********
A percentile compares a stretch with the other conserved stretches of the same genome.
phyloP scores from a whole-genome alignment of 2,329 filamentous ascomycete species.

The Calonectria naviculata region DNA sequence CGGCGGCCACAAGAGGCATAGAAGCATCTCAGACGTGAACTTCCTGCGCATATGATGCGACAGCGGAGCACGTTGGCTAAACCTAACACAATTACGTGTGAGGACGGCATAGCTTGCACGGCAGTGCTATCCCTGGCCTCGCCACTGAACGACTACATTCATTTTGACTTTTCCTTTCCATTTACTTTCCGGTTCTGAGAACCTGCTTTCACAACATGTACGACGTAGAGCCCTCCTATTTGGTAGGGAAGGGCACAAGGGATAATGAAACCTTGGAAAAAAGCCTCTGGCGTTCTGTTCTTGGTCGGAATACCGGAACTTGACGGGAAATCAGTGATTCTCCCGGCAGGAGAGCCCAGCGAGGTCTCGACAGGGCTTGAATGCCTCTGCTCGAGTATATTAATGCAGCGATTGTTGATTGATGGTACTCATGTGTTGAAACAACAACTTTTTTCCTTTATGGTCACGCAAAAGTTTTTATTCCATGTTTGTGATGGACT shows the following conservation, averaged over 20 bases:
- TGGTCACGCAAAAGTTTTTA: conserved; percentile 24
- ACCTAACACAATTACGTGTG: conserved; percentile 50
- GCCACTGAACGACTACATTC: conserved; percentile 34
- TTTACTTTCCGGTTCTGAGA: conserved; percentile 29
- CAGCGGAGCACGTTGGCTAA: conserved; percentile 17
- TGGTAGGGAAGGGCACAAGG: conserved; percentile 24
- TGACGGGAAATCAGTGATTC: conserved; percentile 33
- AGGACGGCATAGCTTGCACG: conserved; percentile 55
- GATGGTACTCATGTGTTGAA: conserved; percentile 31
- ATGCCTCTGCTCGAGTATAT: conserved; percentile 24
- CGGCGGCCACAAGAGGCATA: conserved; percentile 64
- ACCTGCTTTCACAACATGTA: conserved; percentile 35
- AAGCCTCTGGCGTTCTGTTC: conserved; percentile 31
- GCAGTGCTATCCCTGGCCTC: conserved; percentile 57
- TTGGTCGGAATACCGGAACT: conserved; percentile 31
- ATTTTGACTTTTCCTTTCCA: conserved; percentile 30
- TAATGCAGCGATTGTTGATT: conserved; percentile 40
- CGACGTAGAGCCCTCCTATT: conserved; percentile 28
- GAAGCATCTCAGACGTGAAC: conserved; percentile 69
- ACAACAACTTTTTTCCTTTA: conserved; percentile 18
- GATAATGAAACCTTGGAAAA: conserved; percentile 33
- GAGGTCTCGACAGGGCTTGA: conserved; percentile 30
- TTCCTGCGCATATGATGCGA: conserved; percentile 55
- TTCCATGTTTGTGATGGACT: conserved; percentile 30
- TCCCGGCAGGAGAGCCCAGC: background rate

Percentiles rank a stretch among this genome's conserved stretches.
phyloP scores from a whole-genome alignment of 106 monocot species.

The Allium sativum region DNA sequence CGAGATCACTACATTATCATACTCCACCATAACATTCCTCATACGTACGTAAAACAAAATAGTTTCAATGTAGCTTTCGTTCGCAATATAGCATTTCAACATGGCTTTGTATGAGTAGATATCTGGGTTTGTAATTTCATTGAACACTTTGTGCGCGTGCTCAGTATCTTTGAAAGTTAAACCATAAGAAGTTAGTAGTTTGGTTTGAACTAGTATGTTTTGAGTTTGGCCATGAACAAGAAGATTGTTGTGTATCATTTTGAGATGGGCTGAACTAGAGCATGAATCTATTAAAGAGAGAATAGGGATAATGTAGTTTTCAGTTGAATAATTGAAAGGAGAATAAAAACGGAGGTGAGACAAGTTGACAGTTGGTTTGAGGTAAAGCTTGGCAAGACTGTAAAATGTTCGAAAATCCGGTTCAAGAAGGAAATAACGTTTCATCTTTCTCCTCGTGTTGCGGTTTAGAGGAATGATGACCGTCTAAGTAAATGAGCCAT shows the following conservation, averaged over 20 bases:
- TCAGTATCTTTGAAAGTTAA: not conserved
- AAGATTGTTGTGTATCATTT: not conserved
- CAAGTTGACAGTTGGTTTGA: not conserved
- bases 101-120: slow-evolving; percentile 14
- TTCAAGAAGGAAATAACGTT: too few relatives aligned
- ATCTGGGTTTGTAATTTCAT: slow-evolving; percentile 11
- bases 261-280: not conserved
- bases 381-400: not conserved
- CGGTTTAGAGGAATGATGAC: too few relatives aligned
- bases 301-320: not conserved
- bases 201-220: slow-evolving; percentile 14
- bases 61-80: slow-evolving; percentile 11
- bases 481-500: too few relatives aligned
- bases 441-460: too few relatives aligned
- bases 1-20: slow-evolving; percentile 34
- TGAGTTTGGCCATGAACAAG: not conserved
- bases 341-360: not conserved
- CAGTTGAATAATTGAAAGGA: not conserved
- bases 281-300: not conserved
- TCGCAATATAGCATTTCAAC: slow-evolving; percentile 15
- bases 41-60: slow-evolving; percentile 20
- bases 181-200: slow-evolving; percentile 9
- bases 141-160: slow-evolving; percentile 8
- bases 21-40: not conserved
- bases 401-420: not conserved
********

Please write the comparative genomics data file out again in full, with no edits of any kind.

A percentile compares a stretch with the other conserved stretches of the same genome.
phyloP scores from a whole-genome alignment of 2,329 filamentous ascomycete species.

The Calonectria naviculata region DNA sequence CGGCGGCCACAAGAGGCATAGAAGCATCTCAGACGTGAACTTCCTGCGCATATGATGCGACAGCGGAGCACGTTGGCTAAACCTAACACAATTACGTGTGAGGACGGCATAGCTTGCACGGCAGTGCTATCCCTGGCCTCGCCACTGAACGACTACATTCATTTTGACTTTTCCTTTCCATTTACTTTCCGGTTCTGAGAACCTGCTTTCACAACATGTACGACGTAGAGCCCTCCTATTTGGTAGGGAAGGGCACAAGGGATAATGAAACCTTGGAAAAAAGCCTCTGGCGTTCTGTTCTTGGTCGGAATACCGGAACTTGACGGGAAATCAGTGATTCTCCCGGCAGGAGAGCCCAGCGAGGTCTCGACAGGGCTTGAATGCCTCTGCTCGAGTATATTAATGCAGCGATTGTTGATTGATGGTACTCATGTGTTGAAACAACAACTTTTTTCCTTTATGGTCACGCAAAAGTTTTTATTCCATGTTTGTGATGGACT shows the following conservation, averaged over 20 bases:
- TGGTCACGCAAAAGTTTTTA: conserved; percentile 24
- ACCTAACACAATTACGTGTG: conserved; percentile 50
- GCCACTGAACGACTACATTC: conserved; percentile 34
- TTTACTTTCCGGTTCTGAGA: conserved; percentile 29
- CAGCGGAGCACGTTGGCTAA: conserved; percentile 17
- TGGTAGGGAAGGGCACAAGG: conserved; percentile 24
- TGACGGGAAATCAGTGATTC: conserved; percentile 33
- AGGACGGCATAGCTTGCACG: conserved; percentile 55
- GATGGTACTCATGTGTTGAA: conserved; percentile 31
- ATGCCTCTGCTCGAGTATAT: conserved; percentile 24
- CGGCGGCCACAAGAGGCATA: conserved; percentile 64
- ACCTGCTTTCACAACATGTA: conserved; percentile 35
- AAGCCTCTGGCGTTCTGTTC: conserved; percentile 31
- GCAGTGCTATCCCTGGCCTC: conserved; percentile 57
- TTGGTCGGAATACCGGAACT: conserved; percentile 31
- ATTTTGACTTTTCCTTTCCA: conserved; percentile 30
- TAATGCAGCGATTGTTGATT: conserved; percentile 40
- CGACGTAGAGCCCTCCTATT: conserved; percentile 28
- GAAGCATCTCAGACGTGAAC: conserved; percentile 69
- ACAACAACTTTTTTCCTTTA: conserved; percentile 18
- GATAATGAAACCTTGGAAAA: conserved; percentile 33
- GAGGTCTCGACAGGGCTTGA: conserved; percentile 30
- TTCCTGCGCATATGATGCGA: conserved; percentile 55
- TTCCATGTTTGTGATGGACT: conserved; percentile 30
- TCCCGGCAGGAGAGCCCAGC: background rate

Percentiles rank a stretch among this genome's conserved stretches.
phyloP scores from a whole-genome alignment of 106 monocot species.

The Allium sativum region DNA sequence CGAGATCACTACATTATCATACTCCACCATAACATTCCTCATACGTACGTAAAACAAAATAGTTTCAATGTAGCTTTCGTTCGCAATATAGCATTTCAACATGGCTTTGTATGAGTAGATATCTGGGTTTGTAATTTCATTGAACACTTTGTGCGCGTGCTCAGTATCTTTGAAAGTTAAACCATAAGAAGTTAGTAGTTTGGTTTGAACTAGTATGTTTTGAGTTTGGCCATGAACAAGAAGATTGTTGTGTATCATTTTGAGATGGGCTGAACTAGAGCATGAATCTATTAAAGAGAGAATAGGGATAATGTAGTTTTCAGTTGAATAATTGAAAGGAGAATAAAAACGGAGGTGAGACAAGTTGACAGTTGGTTTGAGGTAAAGCTTGGCAAGACTGTAAAATGTTCGAAAATCCGGTTCAAGAAGGAAATAACGTTTCATCTTTCTCCTCGTGTTGCGGTTTAGAGGAATGATGACCGTCTAAGTAAATGAGCCAT shows the following conservation, averaged over 20 bases:
- TCAGTATCTTTGAAAGTTAA: not conserved
- AAGATTGTTGTGTATCATTT: not conserved
- CAAGTTGACAGTTGGTTTGA: not conserved
- bases 101-120: slow-evolving; percentile 14
- TTCAAGAAGGAAATAACGTT: too few relatives aligned
- ATCTGGGTTTGTAATTTCAT: slow-evolving; percentile 11
- bases 261-280: not conserved
- bases 381-400: not conserved
- CGGTTTAGAGGAATGATGAC: too few relatives aligned
- bases 301-320: not conserved
- bases 201-220: slow-evolving; percentile 14
- bases 61-80: slow-evolving; percentile 11
- bases 481-500: too few relatives aligned
- bases 441-460: too few relatives aligned
- bases 1-20: slow-evolving; percentile 34
- TGAGTTTGGCCATGAACAAG: not conserved
- bases 341-360: not conserved
- CAGTTGAATAATTGAAAGGA: not conserved
- bases 281-300: not conserved
- TCGCAATATAGCATTTCAAC: slow-evolving; percentile 15
- bases 41-60: slow-evolving; percentile 20
- bases 181-200: slow-evolving; percentile 9
- bases 141-160: slow-evolving; percentile 8
- bases 21-40: not conserved
- bases 401-420: not conserved